Omaha – To speak to Ruey Dei (pronounced Ray Day) is to speak to someone who is kind, determined, and passionate about life. Ruey was born in the war-torn country of Sudan. At age seven he became a refugee and started a new life in the United States. In an excerpt from Omaha World– Herald columnist, Erin Grace says, “He sees life as having worked out for him and believes that his destiny is to work things out for others, specifically those in desperate straits.”
Last year, Ruey and his wife, Michaela, began the journey back to Ruey’s homeland, now known as South Sudan. The journey was long, tiring, and not for the faint-hearted. They trekked miles and miles through dangerous terrain in hopes of reaching their final destination, Bool in South Sudan. During their journey they quickly started running out of water. Michaela tried to call the U.S. Embassy but received little sympathy.
I have always had a heart to help people who are struggling and suffering around the world."
- Ruey Dei
The group eventually got to Motot where Ruey’s family had traveled to meet them. After twenty years, Ruey was reunited with his mother, Nyalual Peat Rial. After just a week with his mother, Ruey said goodbye again searching for a safe way out of South Sudan.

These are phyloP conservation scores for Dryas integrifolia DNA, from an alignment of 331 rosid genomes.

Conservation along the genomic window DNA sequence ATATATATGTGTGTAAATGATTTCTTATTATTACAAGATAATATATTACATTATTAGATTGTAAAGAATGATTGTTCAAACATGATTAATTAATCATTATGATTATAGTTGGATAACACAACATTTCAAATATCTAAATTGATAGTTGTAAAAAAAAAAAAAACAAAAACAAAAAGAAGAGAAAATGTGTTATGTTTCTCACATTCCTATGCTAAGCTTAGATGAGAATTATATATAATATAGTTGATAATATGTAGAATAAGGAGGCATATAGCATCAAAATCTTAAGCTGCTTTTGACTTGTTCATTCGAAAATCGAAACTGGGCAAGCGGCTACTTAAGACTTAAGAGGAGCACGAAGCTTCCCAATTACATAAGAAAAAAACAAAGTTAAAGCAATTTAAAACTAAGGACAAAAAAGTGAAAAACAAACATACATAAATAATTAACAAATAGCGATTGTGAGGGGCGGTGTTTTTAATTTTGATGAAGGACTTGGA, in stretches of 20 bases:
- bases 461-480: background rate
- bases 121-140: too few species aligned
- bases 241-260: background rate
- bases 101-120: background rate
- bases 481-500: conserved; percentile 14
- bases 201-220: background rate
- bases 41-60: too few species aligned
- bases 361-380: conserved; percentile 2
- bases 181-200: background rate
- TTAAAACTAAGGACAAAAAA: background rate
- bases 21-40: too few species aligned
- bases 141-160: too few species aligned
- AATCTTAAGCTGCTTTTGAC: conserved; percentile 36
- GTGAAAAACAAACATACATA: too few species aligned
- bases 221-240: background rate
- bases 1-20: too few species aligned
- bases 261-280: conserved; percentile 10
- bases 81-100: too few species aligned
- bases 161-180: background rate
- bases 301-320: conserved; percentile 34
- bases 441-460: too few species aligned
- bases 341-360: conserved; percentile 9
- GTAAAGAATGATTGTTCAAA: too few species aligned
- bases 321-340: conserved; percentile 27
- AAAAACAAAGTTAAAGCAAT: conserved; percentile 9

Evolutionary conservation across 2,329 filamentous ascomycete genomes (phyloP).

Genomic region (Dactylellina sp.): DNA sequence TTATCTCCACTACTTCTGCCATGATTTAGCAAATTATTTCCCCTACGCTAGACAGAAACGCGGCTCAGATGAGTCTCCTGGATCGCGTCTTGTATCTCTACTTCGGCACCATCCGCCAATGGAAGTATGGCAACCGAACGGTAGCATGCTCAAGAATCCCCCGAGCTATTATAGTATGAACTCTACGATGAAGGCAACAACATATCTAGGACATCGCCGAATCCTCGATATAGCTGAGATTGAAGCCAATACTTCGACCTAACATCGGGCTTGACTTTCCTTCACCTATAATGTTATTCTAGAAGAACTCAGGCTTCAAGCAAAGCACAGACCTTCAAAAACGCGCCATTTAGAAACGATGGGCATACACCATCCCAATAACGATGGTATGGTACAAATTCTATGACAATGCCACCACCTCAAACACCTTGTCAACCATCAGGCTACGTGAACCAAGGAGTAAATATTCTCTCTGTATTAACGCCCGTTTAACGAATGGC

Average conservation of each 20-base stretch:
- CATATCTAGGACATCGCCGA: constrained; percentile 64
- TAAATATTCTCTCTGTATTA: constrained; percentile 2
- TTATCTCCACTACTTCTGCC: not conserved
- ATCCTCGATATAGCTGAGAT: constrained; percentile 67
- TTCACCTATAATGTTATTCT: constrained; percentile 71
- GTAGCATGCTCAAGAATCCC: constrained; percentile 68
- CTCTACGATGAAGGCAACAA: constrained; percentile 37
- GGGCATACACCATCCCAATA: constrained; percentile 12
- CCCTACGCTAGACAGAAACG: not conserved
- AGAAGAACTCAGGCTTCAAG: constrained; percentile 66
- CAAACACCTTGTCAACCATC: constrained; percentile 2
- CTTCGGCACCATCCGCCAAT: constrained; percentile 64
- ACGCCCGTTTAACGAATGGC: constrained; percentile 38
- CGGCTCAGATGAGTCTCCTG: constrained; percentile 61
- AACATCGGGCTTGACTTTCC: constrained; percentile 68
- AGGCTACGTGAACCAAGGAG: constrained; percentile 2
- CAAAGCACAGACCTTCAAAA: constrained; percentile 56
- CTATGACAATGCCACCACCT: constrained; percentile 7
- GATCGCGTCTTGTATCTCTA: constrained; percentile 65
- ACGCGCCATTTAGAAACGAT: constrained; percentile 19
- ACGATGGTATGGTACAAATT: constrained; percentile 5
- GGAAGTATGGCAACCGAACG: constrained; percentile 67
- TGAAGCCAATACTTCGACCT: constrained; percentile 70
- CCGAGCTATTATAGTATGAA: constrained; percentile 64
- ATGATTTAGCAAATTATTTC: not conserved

The journey home was just as uncertain and complicated as the journey there. They paid a humanitarian group $400 to fly them to Juba and once there they had to have Michaela’s family wire them $1,000 to get to Addis Ababa. After another long, tiring journey, the Deis finally made it home.
Ruey’s life experience is one that many cannot imagine. He started off as a refugee from a war-torn land and is now working on a dual master’s degree at UNO.
Ruey decided to pursue his dual MPA and MSW degree at UNO because he says he has a passion for learning more about serving the public, delivering services, and protecting citizens. While working on his degree, being a husband and father, Ruey also started his own organization, New Day, which helps children in South Sudan get food and education.
When asked why he decided to start his organization Ruey said, “I have always had a heart to help people who are struggling and suffering around the world. Being from South Sudan, an underdeveloped nation that has experienced countless civil wars and has never experienced tranquility, I’ve learned a lot.”Ruey considers himself lucky to get an education. He recognizes that his education is not just for him. It is also for his family, village, community, and South Sudan. He says that getting his degree will help him manage New Day with accountability and transparency. Ruey hopes to utilize the skills he is learning in his MPA to prepare him for any career in the future whether that be government, public services, nonprofit, or the business sector.
If you have a story idea, news tip or inquiry please contact: